Copyright 2000- by Dorothy Sloan-Rare Books Inc. for all materials on this site. All rights reserved, including the right of reproduction in whole or in part in any form.

Pingenot Auction, Lot 289


289. SMITH, S. Compton. Chile Con Carne: or, The Camp and the Field. New York: Miller & Curtis, 1857. xvi, 404, 12 [publisher’s catalogue] [2 (ads) pp., engraved frontispiece, 6 engraved plates, engraved plan (Plan of the Battle of Buena Vista Fought February 22nd. & 23rd. 1847. 8vo, original red gilt pictorial cloth, a.e.g. The red gilt binding is the publisher’s special binding. Slight wear to extremities and edges, otherwise very fine and bright.
         First edition. Connor & Faulk, North America Divided 534: "Smith came to Texas and joined the 1st Regiment of Texas Volunteer Rifles, received an appointment as surgeon, and accompanied his unit through the Monterey campaign." Garrett, The Mexican-American War, p. 253. Hamilton, Early American Book Illustrators and Wood Engravers 100: "[Engraver Jacob A. Dallas] was one of the early Harper’s Magazine artists. He was considerably influenced by Darley. Weitenkampf says, ‘The swing and vigor of his [Darley’s] style find a certain reflection in the drawings, somewhat exaggerated in strength, of Jacob A. Dallas.’ See also Groce and Wallace, p. 162." Sabin 83970. Tutorow 3237.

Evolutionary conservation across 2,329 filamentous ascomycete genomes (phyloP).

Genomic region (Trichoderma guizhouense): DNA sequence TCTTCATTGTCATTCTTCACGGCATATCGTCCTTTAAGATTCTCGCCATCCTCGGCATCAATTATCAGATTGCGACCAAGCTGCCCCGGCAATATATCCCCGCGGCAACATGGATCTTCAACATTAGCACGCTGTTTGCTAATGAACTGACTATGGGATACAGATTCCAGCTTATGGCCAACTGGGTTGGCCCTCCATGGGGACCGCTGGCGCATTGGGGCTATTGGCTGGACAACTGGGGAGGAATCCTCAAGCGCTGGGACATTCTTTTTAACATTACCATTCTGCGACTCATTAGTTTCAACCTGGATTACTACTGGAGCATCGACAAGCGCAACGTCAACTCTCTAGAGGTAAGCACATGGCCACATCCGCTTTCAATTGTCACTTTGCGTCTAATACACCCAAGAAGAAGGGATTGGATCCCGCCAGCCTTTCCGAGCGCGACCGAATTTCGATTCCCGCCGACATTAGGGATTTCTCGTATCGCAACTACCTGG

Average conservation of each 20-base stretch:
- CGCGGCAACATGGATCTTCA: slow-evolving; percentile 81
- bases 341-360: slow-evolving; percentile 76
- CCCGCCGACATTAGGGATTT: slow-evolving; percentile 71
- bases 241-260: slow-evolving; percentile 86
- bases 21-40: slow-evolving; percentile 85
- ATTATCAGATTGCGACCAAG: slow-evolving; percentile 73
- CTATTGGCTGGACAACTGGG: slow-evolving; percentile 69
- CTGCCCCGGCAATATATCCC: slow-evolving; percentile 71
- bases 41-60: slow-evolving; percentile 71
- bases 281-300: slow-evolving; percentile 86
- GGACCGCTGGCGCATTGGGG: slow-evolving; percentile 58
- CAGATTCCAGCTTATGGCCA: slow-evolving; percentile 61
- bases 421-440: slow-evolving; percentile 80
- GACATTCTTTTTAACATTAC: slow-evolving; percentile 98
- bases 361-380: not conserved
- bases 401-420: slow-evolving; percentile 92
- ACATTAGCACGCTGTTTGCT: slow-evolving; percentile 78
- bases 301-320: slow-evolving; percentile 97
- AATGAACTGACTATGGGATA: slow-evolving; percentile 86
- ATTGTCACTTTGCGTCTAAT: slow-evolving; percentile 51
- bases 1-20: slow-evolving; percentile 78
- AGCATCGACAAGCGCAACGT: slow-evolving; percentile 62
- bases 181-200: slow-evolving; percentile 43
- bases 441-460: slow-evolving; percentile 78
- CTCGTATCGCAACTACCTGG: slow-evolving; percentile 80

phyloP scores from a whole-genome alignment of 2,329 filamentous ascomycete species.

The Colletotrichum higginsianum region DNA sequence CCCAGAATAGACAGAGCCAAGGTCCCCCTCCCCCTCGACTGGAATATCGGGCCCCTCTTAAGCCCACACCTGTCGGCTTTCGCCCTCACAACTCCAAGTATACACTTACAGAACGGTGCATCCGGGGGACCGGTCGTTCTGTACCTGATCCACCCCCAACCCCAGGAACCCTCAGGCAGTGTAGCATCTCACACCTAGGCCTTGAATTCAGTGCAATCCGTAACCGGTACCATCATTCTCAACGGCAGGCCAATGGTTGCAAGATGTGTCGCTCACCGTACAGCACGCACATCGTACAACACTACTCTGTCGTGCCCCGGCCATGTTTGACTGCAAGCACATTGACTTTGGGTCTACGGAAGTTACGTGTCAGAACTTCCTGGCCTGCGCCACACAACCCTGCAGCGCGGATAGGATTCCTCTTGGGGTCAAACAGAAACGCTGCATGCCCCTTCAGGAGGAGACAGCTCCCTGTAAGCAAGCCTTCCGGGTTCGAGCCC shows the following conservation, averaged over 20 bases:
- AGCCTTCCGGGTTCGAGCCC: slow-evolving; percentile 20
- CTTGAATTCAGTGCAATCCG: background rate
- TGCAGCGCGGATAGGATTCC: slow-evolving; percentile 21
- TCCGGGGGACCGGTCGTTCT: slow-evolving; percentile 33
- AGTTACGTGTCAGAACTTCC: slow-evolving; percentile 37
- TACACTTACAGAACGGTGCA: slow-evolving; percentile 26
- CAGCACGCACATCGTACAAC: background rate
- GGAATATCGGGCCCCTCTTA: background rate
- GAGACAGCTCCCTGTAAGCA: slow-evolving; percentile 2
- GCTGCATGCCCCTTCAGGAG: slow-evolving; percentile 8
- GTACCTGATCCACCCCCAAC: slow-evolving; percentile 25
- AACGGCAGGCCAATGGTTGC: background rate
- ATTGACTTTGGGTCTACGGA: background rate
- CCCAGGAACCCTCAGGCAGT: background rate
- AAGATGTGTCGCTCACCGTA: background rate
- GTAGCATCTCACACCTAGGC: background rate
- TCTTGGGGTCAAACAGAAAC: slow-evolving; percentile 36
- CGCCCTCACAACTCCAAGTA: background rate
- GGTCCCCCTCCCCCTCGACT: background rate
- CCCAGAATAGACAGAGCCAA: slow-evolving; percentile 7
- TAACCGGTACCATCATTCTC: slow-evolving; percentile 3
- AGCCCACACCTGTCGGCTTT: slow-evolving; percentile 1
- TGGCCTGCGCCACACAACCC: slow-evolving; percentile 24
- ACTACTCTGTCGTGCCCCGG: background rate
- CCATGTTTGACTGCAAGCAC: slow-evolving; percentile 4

The first chapters relate to the author’s sojourn in South Texas, before marching to Monterrey. Early in the book Smith sets the tone for the narrative: "What cared youthful blood whether the war were a righteous one or not. That was our country’s affair—not ours. And, with light hearts and bounding pulses, we left our homes to test the novelties of a first campaign, and embark in quest of wild adventures in that far-famed land" (page 3). Smith & Judah (Chronicles of the Gringos) include two excerpts from Chile con Carne. In the section on "Virtues and Defects of the Volunteers," they comment (pp. 42-43) that the author "delivered a balanced judgment on the virtues and defects of army volunteers, including the [Texas] Rangers. In the excerpt on "Gambling in the Camps" (pp. 310-22), Smith’s portrayal of the gambling dealers is described as "grim." Pingenot: Rare Mexican War narrative. Not in Decker, Eberstadt, Graff, Haferkorn, Howes, or Raines. The author gives an objective and accurate account of the campaign in northern Mexico, especially in regard to the participation of the Texas Rangers.